Solar City program delayed again in Halifax
Halifax Regional Municipality unable to secure funding
Posted: Jun 21, 2012 4:46 PM AT
Last Updated: Jun 21, 2012 6:16 PM AT
A program designed to help homeowners install solar panels is facing an uncertain future because the Halifax Regional Municipality has so far been unable to secure financing, CBC News has learned.
The municipality had billed Solar City as an innovative way to support renewable energy by allowing qualified homeowners to purchase solar panels and pay for them over time on their property taxes.
In January, the Halifax Regional Municipality applied for $6 million in funding from the Federation of Canadian Municipalities' Green Municipal Fund, but was told the project did not meet the necessary guidelines.
Richard MacLellan, the manager of the city's Sustainable Environment Management Office, told CBC News the Halifax Regional Municipality had since revamped the application several times to get the loan from the Federation of Canadian Municipalities.
"It is a complex and unique project. While challenging, it is not uncommon for applications to FCM to take some time. While the FCM offering is desired, whether it is essential or not will be a decision of regional council," MacLellan wrote in an email.
"Staff hopes there is some way we can qualify for the funding. There is high public and industry interest in the offering."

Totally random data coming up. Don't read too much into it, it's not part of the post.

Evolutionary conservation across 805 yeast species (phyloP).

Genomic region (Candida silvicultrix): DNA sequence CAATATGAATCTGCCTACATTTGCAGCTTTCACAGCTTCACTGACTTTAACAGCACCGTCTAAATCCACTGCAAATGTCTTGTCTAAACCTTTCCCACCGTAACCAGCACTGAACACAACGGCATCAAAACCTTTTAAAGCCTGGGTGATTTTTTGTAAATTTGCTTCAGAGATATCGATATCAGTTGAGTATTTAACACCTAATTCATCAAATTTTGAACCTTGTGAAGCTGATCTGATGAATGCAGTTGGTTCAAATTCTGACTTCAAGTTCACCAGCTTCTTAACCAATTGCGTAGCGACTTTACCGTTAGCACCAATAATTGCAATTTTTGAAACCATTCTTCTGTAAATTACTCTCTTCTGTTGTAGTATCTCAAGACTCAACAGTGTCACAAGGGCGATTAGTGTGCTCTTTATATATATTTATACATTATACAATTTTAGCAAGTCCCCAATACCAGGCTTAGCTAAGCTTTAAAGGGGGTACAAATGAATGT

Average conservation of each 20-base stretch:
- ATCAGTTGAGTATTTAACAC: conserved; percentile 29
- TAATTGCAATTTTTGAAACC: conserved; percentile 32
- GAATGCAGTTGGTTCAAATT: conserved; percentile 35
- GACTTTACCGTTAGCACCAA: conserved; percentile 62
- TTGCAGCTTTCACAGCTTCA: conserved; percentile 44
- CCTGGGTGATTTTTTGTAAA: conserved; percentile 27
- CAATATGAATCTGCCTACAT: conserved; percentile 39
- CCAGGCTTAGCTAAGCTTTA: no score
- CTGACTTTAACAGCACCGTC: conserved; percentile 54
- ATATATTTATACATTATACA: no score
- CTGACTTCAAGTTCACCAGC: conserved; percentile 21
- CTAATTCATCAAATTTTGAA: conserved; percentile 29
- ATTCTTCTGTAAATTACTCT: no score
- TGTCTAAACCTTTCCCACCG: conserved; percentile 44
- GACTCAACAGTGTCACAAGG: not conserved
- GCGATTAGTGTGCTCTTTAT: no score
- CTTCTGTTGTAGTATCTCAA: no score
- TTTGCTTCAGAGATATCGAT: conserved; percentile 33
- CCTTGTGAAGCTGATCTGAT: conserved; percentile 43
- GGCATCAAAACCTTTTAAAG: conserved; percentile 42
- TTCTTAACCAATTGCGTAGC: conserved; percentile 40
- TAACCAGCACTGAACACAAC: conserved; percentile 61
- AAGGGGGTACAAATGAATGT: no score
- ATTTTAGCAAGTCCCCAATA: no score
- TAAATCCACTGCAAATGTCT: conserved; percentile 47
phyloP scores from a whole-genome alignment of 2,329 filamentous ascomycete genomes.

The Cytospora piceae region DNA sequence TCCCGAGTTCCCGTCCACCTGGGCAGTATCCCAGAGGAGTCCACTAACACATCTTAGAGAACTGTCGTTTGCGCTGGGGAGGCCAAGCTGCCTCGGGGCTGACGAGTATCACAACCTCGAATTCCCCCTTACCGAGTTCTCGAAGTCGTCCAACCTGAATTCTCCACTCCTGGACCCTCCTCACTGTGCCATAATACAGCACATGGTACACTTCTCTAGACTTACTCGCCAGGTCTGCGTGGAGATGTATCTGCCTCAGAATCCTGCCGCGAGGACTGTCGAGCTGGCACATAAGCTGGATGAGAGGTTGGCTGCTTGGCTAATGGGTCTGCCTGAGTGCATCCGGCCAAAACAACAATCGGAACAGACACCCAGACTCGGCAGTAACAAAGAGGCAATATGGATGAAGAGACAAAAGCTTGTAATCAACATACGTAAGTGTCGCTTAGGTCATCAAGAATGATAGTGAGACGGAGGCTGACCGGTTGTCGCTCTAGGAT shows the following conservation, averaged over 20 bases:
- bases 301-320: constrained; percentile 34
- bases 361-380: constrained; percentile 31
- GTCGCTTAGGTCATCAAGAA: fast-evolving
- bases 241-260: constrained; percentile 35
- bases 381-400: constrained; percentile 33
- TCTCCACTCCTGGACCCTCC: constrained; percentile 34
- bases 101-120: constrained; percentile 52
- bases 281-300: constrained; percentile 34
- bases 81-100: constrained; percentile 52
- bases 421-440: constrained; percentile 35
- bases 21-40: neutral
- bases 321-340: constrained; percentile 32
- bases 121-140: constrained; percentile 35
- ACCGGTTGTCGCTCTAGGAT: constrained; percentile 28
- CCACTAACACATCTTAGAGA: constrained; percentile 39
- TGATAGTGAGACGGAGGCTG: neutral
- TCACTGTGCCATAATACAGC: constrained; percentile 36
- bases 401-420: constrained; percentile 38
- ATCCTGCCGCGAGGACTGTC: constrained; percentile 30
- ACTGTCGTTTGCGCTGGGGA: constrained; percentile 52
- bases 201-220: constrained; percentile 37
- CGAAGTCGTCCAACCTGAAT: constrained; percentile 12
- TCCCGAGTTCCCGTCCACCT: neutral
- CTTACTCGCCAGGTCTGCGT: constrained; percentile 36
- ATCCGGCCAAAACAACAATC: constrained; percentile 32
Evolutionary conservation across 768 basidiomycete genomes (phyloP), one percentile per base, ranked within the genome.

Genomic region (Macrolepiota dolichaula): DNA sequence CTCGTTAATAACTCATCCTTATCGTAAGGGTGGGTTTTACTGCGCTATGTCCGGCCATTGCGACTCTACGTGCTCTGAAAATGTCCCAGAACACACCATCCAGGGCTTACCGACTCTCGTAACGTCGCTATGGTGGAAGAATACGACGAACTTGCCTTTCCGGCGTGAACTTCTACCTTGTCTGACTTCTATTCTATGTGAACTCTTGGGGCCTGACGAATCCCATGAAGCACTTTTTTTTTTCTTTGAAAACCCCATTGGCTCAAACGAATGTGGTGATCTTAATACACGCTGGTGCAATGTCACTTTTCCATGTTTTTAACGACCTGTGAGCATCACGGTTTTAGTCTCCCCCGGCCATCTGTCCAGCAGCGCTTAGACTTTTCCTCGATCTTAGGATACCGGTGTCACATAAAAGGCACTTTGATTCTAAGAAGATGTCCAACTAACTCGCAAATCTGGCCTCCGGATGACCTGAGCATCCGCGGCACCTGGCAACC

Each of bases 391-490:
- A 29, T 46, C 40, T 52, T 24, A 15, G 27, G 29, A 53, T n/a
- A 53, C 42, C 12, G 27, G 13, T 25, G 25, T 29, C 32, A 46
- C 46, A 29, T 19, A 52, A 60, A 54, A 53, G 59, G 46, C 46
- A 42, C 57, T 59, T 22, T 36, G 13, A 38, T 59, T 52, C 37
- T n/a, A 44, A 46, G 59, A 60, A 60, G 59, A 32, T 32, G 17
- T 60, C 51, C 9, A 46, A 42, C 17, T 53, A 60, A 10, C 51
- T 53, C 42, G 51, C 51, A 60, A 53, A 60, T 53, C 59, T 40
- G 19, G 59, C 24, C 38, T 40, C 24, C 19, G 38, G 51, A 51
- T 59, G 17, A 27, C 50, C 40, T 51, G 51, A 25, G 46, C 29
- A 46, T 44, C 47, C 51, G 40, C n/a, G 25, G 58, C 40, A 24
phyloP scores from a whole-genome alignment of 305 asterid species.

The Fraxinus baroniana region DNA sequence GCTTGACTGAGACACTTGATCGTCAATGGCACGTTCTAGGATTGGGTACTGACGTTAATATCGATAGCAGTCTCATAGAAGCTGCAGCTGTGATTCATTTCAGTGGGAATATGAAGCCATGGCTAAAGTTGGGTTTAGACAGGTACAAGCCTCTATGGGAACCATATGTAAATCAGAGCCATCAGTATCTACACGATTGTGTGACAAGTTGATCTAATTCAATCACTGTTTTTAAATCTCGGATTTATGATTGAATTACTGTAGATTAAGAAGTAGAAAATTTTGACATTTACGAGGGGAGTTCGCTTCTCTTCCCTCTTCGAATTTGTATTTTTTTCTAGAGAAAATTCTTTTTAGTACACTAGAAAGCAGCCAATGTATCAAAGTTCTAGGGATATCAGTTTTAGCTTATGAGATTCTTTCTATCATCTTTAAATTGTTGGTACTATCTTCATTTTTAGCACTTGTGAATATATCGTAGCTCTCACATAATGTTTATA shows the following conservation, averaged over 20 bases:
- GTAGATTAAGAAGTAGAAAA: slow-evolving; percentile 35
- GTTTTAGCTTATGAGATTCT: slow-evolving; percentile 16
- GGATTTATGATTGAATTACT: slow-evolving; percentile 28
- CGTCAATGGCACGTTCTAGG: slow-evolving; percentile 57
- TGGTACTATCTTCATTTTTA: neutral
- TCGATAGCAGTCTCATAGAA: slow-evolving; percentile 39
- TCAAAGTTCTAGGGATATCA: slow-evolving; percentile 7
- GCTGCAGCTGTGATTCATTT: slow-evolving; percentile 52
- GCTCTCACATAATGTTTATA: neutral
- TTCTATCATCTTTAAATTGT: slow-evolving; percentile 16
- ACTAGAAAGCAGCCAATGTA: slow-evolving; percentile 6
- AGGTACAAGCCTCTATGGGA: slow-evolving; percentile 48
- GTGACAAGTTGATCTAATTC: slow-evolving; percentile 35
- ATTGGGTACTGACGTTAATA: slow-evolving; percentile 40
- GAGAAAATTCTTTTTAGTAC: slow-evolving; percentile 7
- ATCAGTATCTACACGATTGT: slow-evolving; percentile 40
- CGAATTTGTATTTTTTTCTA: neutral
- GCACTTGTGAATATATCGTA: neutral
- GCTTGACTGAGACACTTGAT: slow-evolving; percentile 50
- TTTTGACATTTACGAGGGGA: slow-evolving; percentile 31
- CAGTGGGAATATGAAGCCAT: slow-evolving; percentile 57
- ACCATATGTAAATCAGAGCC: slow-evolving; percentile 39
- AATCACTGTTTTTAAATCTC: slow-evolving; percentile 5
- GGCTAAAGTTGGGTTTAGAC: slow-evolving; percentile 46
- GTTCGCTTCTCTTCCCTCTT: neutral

MacLellan said the $6-million application includes a $5-million loan and a $1-million grant.
"The low interest financing would be the means to enable the offering of the program, and the grant would pay for the HRM administration and project management costs required to mitigate risk from the municipality and properly manage the program," he wrote.
Under Solar City, qualified homeowners could install one or two solar hot water panels on their properties. It would cost between $6,000 and $8,000, but they could pay yearly instalments of $400 through their taxes and pay it all off in five to 10 years.
Between 500 and 700 homes were expected to take part in the pilot project, but the program was so popular that the municipality had to stop taking applications after receiving more than 1,600.
Solar City was supposed to begin in the fall of 2011.Paul Sajko, the general manager of Thermo Dynamics Ltd. in Dartmouth, said the latest delay is disappointing. (CBC)
MacLellan said now, staff are preparing a report for next month's regional council meeting to update councillors on what's happening and seek direction.
Businesses that sell solar are waiting, too.
Paul Sajko, the general manager of Thermo Dynamics Ltd. in Dartmouth, said the latest delay is surprising and disappointing.
"The downside is that the program was announced and some people were waiting to see what's going to be the outcome of the program and they may be hesitating to purchase directly from us, waiting to see the outcome of the program," he told CBC News on Thursday.
"It may delay a sale or it may give a customer enough time to rethink if they're even going to do it."
Sajko said the delays mean solar panels cannot be installed at the optimal time of year, in the spring and summer.
"Industry has shown quite a bit of interest in this as well," he said. "Obviously, it would be great for sales so it would be a shame to come this far and not be able to implement such a program."
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